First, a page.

How to choose the right nursing specialty for you

Find out what nursing specialties are and how to choose the right one for you.

Last updated: August 1, 2023

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One of the biggest questions facing new nurses is, “what nursing specialty should I do?” 

In this article we discuss the most important considerations when choosing a nursing specialty with insights into the different types of specialties and what it takes to get into those areas. 

Whether you’re a new nurse or a seasoned nurse looking for a change and asking yourself, what nursing specialty is right for me, keep reading to find your answer. 

Choosing a Nursing Specialty

Sometimes, the choice is made for you based on where work is available or where you did your final practical placement in school, and that’s ok. Every nursing experience teaches you a skill or technique you can carry into future practice.

Then, later on once you’ve settled in, chances are you will be asking yourself again, what nursing specialty should I do now

Before making the leap, it’s important to understand what nursing specialties are, the differences between them, and how to choose the right one for your career. 

Here’s nurse educator extraordinaire Nurse Zara with some tips on how to choose and the differences between specialties.

Understanding Nursing Specialties

Nursing specialties refer to different areas you can work in as a nurse that require different skill sets and qualifications. 

Examples of popular nursing specialties are Intensive Care, Operating Room, Cardiac, or Psychiatric. 

For the most part, each nursing specialty will require at least two years of working experience and some advanced education. 

For example, if you want to work in ICU, most states and provinces require you to have your CCRN or CCACN (in Canada) certification.

Whereas an area like Renal/Dialysis might only require a lengthy orientation and an on-the-job learning period once you’ve had a few years experience in other nursing areas.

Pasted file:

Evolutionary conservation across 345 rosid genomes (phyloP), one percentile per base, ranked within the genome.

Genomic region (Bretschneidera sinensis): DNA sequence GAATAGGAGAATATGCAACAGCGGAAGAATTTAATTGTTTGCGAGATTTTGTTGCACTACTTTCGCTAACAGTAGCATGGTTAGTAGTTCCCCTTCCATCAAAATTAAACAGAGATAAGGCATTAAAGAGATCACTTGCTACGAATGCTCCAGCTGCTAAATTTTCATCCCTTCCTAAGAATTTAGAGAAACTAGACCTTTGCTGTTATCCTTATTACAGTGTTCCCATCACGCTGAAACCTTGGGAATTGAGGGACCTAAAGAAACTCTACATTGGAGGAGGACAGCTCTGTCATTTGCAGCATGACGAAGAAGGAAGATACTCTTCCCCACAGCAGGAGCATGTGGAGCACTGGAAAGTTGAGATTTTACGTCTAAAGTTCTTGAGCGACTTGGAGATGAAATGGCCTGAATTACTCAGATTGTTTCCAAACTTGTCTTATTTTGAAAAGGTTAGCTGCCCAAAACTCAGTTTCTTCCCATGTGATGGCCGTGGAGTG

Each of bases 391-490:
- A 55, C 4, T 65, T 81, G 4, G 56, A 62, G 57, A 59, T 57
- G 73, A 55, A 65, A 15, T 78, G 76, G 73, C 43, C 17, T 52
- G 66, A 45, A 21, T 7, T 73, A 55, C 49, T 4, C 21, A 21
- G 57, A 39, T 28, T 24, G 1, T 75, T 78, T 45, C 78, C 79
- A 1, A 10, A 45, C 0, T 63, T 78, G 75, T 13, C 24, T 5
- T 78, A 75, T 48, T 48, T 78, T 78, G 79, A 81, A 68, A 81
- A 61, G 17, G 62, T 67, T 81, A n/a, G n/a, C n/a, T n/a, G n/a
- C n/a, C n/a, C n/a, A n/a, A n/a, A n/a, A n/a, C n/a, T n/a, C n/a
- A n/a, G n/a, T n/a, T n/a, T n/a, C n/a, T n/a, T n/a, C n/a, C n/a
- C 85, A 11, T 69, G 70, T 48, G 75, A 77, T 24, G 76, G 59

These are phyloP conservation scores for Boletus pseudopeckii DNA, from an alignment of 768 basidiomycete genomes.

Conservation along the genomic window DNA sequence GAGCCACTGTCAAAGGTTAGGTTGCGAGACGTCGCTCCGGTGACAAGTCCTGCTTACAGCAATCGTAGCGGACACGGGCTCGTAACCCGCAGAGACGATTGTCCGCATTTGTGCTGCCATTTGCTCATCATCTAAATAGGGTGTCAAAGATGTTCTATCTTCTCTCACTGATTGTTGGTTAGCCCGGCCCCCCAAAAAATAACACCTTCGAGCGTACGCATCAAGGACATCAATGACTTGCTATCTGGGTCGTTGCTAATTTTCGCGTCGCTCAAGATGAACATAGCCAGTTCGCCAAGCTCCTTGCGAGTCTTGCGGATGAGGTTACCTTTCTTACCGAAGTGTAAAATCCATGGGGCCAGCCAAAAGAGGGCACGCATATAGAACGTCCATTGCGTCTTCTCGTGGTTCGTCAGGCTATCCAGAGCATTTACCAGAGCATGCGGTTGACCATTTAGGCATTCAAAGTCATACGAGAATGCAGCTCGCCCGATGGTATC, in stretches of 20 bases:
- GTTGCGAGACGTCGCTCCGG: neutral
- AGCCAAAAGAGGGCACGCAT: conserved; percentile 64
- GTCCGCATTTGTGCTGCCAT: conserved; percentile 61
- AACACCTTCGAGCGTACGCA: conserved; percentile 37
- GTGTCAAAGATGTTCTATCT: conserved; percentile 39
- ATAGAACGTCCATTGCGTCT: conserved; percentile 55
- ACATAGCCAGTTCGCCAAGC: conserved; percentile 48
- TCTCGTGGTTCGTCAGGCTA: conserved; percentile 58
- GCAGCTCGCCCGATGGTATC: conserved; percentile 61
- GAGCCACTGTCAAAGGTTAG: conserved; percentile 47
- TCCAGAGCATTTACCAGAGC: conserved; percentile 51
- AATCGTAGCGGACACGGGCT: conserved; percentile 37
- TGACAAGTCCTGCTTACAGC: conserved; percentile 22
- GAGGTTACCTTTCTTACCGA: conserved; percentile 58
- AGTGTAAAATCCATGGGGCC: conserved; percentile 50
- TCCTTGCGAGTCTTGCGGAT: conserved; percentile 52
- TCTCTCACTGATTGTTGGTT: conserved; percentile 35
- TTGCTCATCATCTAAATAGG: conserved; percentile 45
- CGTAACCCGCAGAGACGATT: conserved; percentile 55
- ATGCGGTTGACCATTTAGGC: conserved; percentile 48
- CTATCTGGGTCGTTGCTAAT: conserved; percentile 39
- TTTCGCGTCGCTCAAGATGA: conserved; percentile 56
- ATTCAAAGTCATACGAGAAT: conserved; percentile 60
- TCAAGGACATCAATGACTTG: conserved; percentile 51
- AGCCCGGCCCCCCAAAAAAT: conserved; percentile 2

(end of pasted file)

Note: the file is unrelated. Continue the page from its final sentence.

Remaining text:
Do I Have to Choose a Nursing Specialty?

The simple answer is no. 

For new graduates choosing a nursing specialty might feel preemptive or overwhelming. Remember, you don’t have to choose right away. Look for jobs on more generalized nursing units. 

We always recommend new nurses work at least a year or two on a standard Med-surg floor before branching out to more specific nursing specialties. 

Even for those nurses who have a specialty in mind upon graduation, working Med-surg is an invaluable experience. 

Med-surg allows you to build a solid nursing base into your practice to can carry into any area you choose later on. You have the opportunity to hone your skills in time management and organization, critical thinking, communication, and in the hard skills like IV starts, and med admin. 

Additionally, working Med-surg exposes you to every patient population and condition, so you get to see what you truly enjoy doing or are suited for before investing time and money in more education. 

So, do you have to choose a nursing specialty right out of school? In most cases the answer is no. In fact, we encourage you not too. 

Settle into a regular medical floor, hone your skills, and take the time to explore your preferences as well as your strengths and weaknesses. 

Important Considerations When Choosing a Nursing Specialty

Which nursing speciality provides the most job satisfaction depends in large part on your particular interests, your personality, and your needs around scheduling and salary.

Here are some of the most important considerations when choosing a nursing specialty:

  • Interests and skillset
  • Education level required
  • Schedule
  • Possible locations
  • Average salary

Let’s take a look each of these areas in more detail. 


Is there some thing or medical condition that got you interested in nursing in the first place? 

Follow your interests when choosing a nursing specialty and your job satisfaction will increase exponentially.